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World-first slope simulator will lead to safer infrastructure

Loughborough University is to create the world’s first large-scale National Engineered Slope Simulator, thanks to a £500,000 grant from the Wolfson Foundation.

The human and economic cost of earthwork failures, such as the collapse of slopes and dams, is significant. Landslides caused by earthquakes and heavy rainfall kill tens of thousands of people worldwide annually. They also damage infrastructure and cause severe disruption to access of critical lifelines such as water supply and transport links.

An ageing infrastructure, intensive use, and environmental extremes caused by climate change all threaten to increase the scale and frequency of such disasters.

But despite the devasting consequences of earthwork failures our understanding of why and when they occur is limited, and there is currently no capability anywhere in the world to undertake simulations that would provide this information.

The University’s simulator will revolutionise national and international research capacity in this field. Large-scale slopes will be constructed on a tilting table and subjected to cycles of controlled wetting and drying to simulate seasonal weather conditions. The table will be tilted and held at specified angles during this process, creating slope deterioration. Continuous monitoring, followed by rotating the slope to failure, will provide unique information on the impact of different weather patterns and extremes.

The tilting table will also provide an opportunity to investigate the performance of slope remediation interventions to an extent that has not been possible before, which will allow optimisation of slope repair and design. 

Ultimately the simulator will enable engineers to design, deliver and maintain affordable and safe infrastructure that is resilient to the increasing environmental risks caused by climate change.

Professor Neil Dixon and Dr Alister Smith from Loughborough’s School of Architecture, Building and Civil Engineering will be leading the simulator project and the associated research programme, supported by a team of colleagues.

Speaking about the simulator Professor Dixon said: “This exceptional facility will transform research capability in the geotechnical engineering sector. It will enable us to work with our academic and stakeholder partners across the UK to investigate and understand the causes of earthwork slope failures, optimise remediation strategies and inform the design of new infrastructure.

“I am incredibly grateful for the Wolfson Foundation’s generous support with this project, which will have life-saving benefits.”

Rachel Third, Director of Philanthropy, said: “I am very grateful for the Wolfson Foundation’s continuing and generous support of Loughborough University and the strong relationship that we have built over many years. The Wolfson Foundation has made a significant difference to the research and teaching activities undertaken across the campus and we look forward to keeping them updated on the impact of this grant. I would like to thank the Foundation on behalf of everyone involved.”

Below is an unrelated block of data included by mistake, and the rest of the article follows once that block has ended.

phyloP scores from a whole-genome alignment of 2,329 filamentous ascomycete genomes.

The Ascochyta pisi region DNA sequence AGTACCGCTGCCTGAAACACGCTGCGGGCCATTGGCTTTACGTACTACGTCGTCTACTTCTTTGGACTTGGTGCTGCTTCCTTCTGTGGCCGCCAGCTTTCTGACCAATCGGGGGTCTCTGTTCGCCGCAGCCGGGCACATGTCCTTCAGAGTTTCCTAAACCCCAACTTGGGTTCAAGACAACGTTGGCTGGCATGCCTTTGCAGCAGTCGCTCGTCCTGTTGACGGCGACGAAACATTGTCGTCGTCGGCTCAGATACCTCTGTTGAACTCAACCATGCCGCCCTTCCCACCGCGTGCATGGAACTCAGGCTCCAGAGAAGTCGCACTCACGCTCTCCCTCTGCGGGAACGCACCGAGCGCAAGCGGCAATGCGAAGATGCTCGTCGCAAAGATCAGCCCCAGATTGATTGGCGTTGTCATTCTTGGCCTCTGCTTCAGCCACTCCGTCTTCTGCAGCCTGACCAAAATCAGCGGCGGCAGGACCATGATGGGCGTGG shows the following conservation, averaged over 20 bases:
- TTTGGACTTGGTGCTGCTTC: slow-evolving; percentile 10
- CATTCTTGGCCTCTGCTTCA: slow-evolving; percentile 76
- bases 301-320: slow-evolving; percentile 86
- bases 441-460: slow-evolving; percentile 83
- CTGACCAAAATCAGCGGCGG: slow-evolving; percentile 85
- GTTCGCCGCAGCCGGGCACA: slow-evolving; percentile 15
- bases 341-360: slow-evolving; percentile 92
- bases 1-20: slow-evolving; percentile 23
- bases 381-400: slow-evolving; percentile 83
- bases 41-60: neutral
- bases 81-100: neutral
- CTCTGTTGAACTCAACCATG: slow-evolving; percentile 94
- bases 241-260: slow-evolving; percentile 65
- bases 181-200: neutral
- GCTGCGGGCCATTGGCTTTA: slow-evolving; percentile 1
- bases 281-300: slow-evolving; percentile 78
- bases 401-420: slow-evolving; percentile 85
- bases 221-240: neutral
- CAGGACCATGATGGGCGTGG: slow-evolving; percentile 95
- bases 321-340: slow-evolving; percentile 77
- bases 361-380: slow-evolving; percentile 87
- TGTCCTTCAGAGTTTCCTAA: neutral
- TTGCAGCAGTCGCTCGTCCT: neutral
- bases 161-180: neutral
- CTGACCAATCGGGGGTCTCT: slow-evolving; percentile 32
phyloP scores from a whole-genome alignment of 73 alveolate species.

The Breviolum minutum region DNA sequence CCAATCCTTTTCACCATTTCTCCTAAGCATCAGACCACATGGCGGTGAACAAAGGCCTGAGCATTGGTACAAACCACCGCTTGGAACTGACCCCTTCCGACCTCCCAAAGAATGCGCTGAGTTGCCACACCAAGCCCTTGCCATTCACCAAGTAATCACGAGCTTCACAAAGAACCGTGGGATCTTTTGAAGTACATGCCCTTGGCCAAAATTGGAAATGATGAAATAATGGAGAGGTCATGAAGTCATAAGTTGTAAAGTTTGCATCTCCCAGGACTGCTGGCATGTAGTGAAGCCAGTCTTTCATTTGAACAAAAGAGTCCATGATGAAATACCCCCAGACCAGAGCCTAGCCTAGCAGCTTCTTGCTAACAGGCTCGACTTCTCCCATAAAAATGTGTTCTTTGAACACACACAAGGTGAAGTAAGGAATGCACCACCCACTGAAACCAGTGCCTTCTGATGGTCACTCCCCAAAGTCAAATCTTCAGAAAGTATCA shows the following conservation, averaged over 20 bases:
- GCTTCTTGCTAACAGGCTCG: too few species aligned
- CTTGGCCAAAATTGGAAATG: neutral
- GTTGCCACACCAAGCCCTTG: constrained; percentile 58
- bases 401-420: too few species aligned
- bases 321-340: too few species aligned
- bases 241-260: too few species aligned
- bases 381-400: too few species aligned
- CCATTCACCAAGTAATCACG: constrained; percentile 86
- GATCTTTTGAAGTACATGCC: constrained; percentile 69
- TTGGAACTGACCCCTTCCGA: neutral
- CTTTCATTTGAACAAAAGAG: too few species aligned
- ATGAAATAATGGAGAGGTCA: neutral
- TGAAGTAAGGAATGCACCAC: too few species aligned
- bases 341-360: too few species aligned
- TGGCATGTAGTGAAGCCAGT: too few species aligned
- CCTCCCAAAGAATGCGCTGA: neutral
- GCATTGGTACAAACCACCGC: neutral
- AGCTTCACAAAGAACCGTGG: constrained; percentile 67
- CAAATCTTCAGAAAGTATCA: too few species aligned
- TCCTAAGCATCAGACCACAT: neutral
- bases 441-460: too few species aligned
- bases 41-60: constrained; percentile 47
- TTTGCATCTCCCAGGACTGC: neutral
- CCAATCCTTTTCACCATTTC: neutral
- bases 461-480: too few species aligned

Paul Ramsbottom, Chief Executive of the Wolfson Foundation (an independent grant-making charity), said: “We are delighted to continue our long partnership with Loughborough University. This is one of the most intriguing and important grants awarded this funding round. It is based around brilliant science, and will be one of the only facilities of its kind – not just in the UK but beyond.”

Professor Dixon and Dr Smith are internationally acclaimed for their work in this area. They are the creators of the world’s first commercial acoustic emission slope monitoring system, developed with a global leading geotechnical instrumentation company, and have conducted extensive research into slope failures.

Notes for editors

Press release reference number: PR 21/146

About Loughborough University

Loughborough is one of the country’s leading universities, with an international reputation for research that matters, excellence in teaching, strong links with industry, and unrivalled achievement in sport and its underpinning academic disciplines.

It has been awarded five stars in the independent QS Stars university rating scheme, named the best university in the world for sports-related subjects in the 2021 QS World University Rankings and University of the Year by The Times and Sunday Times University Guide 2019.

Loughborough is in the top 10 of every national league table, being ranked 7th in the Guardian University League Table 2021, 5th in the Times and Sunday Times Good University Guide 2020 and 7th in The UK Complete University Guide 2022.

Loughborough is consistently ranked in the top twenty of UK universities in the Times Higher Education’s ‘table of tables’ and is in the top 10 in England for research intensity. In recognition of its contribution to the sector, Loughborough has been awarded seven Queen's Anniversary Prizes.

The Loughborough University London campus is based on the Queen Elizabeth Olympic Park and offers postgraduate and executive-level education, as well as research and enterprise opportunities. It is home to influential thought leaders, pioneering researchers and creative innovators who provide students with the highest quality of teaching and the very latest in modern thinking.

About the Wolfson Foundation

The Wolfson Foundation is an independent charity with a focus on research and education. Its aim is to support civil society by investing in excellent projects in science, health, heritage, humanities and the arts. Since it was established in 1955, some £1 billion (£2 billion in real terms) has been awarded to more than 14,000 projects throughout the UK, all on the basis of expert review.

Twitter: @wolfsonfdn

 

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